Septins, a conserved family of GTPases, are involved in a variety of critical cellular functions, ranging from cell division to cell wall maintenance (Momany et al., 2001; Alvarez-Tabares and Perez-Martin, 2010; Kozubowski and Heitman, 2010; Lindsey et al., 2010; Hernandez-Rodriguez et al., 2012, 2014). The number of septin-encoding genes varies amongst all organisms. In the pathogenic fungus Candida albicans there are seven septin genes, all of which have orthologs in the model yeast Saccharomyces cerevisiae, while Aspergillus fumigatus has only five septin genes (Warenda and Konopka, 2002; Pan et al., 2007; Juvvadi et al., 2011b). A. fumigatus aspA, aspB, aspC, and aspD are orthologous to S. cerevisiae CDC11, CDC3, CDC12, and CDC10, respectively; while aspE is absent in S. cerevisiae (Pan et al., 2007; Lindsey et al., 2010; Juvvadi et al., 2011b). Deletion analyses in A. fumigatus revealed that none of the septins are required for growth under basal conditions, yet septins AspA, AspB, AspC, and AspE play a key role in regular septation and AspA, AspB, AspC, and AspD regulate conidiation (Vargas-Muniz et al., 2015). Deletion of aspB resulted in hypervirulence in an invertebrate model of invasive aspergillosis, as well as increased susceptibility and AspB mislocalization following exposure to anti-cell wall agents.

Septins function through formation of heteropolymeric complexes; however, regulation of the formation of these complexes is unclear (Gladfelter, 2010). Multiple lines of evidence suggest that posttranslational modification, such as phosphorylation, regulates the formation, and stability of septin complexes. For example, posttranslational modification of septins in S. cerevisiae is key in controlling the assembly of septins into higher-order structures (Tang and Reed, 2002; Garcia et al., 2011). Septin Cdc3, Cdc10, Cdc11, Cdc12, and Shs1 are also phosphorylated in the filamentous hemiascomycete Ashbya gossypii (Meseroll et al., 2013). Phosphomimetic mutation of A. gossypii septin Cdc12 and Shs1 phosphorylation sites resulted in lethality, supporting the notion of septin phosphorylation as a key regulator of proper septin function (Meseroll et al., 2013).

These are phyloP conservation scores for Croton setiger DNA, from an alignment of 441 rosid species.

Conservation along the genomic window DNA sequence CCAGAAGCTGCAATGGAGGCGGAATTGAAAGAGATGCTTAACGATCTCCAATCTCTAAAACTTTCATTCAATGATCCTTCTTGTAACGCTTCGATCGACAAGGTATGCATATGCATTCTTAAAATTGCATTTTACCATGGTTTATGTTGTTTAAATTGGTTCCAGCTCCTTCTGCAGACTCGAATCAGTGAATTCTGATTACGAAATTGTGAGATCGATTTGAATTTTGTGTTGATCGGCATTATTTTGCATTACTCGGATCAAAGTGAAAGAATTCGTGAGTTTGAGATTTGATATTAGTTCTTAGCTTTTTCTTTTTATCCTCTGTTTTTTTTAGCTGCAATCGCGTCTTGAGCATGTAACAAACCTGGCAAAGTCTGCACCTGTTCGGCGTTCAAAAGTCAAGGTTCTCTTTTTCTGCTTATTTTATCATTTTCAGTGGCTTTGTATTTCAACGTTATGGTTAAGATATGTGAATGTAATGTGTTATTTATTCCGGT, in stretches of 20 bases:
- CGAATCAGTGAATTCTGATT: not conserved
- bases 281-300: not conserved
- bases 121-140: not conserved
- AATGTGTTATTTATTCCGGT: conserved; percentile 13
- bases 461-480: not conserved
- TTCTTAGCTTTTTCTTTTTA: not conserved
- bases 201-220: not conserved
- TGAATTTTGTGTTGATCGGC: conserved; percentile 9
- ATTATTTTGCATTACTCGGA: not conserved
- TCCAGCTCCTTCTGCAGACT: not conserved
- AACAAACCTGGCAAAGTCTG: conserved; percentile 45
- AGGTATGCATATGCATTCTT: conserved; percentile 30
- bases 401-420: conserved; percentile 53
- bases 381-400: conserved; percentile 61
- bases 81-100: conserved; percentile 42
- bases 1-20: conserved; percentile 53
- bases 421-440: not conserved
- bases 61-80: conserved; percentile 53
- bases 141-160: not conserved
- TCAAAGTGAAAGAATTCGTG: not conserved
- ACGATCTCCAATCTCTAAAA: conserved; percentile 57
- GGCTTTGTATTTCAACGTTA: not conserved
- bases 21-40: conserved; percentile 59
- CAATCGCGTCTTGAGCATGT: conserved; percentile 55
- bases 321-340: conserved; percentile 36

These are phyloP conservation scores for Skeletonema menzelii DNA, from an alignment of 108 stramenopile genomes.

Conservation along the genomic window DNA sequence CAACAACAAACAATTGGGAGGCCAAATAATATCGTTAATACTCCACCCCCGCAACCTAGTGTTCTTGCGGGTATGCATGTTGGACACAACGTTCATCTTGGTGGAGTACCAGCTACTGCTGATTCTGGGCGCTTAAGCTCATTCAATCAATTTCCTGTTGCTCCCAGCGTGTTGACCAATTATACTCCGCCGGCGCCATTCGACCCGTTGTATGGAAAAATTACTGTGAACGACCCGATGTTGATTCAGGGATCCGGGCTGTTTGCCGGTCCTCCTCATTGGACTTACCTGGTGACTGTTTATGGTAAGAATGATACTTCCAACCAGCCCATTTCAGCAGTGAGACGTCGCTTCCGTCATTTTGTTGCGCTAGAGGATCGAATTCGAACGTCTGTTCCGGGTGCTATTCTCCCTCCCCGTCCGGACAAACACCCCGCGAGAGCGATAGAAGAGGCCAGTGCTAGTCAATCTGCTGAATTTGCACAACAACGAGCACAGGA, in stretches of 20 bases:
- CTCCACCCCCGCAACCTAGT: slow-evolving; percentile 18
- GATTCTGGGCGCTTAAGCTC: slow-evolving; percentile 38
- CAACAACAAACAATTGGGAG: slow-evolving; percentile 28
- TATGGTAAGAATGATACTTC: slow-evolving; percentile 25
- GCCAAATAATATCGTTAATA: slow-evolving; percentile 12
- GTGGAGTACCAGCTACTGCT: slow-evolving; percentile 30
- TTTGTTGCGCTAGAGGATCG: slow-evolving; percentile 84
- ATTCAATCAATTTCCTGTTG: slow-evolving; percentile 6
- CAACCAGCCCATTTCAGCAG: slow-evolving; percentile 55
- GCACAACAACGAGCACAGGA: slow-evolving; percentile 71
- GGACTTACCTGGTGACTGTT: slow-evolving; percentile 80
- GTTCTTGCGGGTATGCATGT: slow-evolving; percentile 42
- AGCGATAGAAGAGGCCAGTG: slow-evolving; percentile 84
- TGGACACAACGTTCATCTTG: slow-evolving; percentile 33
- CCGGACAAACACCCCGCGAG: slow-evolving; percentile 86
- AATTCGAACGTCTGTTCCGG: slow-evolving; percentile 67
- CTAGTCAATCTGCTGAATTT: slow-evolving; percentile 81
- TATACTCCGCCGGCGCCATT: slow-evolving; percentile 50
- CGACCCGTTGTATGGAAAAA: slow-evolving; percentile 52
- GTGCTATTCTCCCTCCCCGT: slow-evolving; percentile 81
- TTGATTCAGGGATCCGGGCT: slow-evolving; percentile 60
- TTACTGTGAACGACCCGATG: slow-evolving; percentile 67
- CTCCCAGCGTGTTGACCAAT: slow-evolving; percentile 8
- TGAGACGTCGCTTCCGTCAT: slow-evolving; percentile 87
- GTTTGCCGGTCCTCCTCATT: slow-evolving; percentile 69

Kinases Gin4, and Cla4 have been shown to phosphorylate septins in hemiascomycetes (Longtine et al., 1998; Kadota et al., 2004; Versele and Thorner, 2004; Wightman et al., 2004; Sinha et al., 2007; DeMay et al., 2009; Li et al., 2012). In S. cerevisiae, Gin4 co-purifies with and is regulated by the septins (Barral et al., 1998; Mortensen et al., 2002). Gin4 requires this interaction with the septin complex in order to be activated by hyperphosphorylation and subsequently phosphorylates the non-core septin SHS1 (Barral et al., 1998; Mortensen et al., 2002). This co-dependence between Gin4 and septins has also been demonstrated in C. albicans, where deletion of gin4 eliminates septin ring formation (Wightman et al., 2004). Another important regulator of septins in S. cerevisiae is the PAK kinase Cla4. In the S. cerevisiaeΔcla4 strain, septins form a band at the tip of the bud instead of localizing at the bud neck (Cvrekova et al., 1995). Furthermore, Cla4 is capable of interacting in vitro with and phosphorylating septins Cdc3 and Cdc10. Cla4 phosphorylates Cdc10 on two serine residues (S256 and S312), and alanine substitution of serine 256 resulted in an elongated bud at 37°C, indicating that this phosphorylation site is required for proper Cdc10 function (Versele and Thorner, 2004). Although the essential roles of Gin4 and Cla4 in septin phosphorylation have been described in hemiascomycetes, their role as potential septin regulators has not been explored in filamentous ascomycetes. Recent work in the model filamentous fungi Neurospora crassa and A. nidulans has shown that Cla4 is involved in hyphal extension, polarity, and asexual and sexual reproduction (Park et al., 2011; De Souza et al., 2013). The filamentous plant pathogen Magnaporthe oryzae cla4 ortholog (CHM1) is also involved in hyphal extension, polarized growth, new growth foci limitation, conidiation and pathogenesis (Li et al., 2004). In the basidiomycete Ustilago maydis, cla4 is involved in budding, cytokinesis, cell wall assembly, mating and pathogenesis (Leveleki et al., 2004).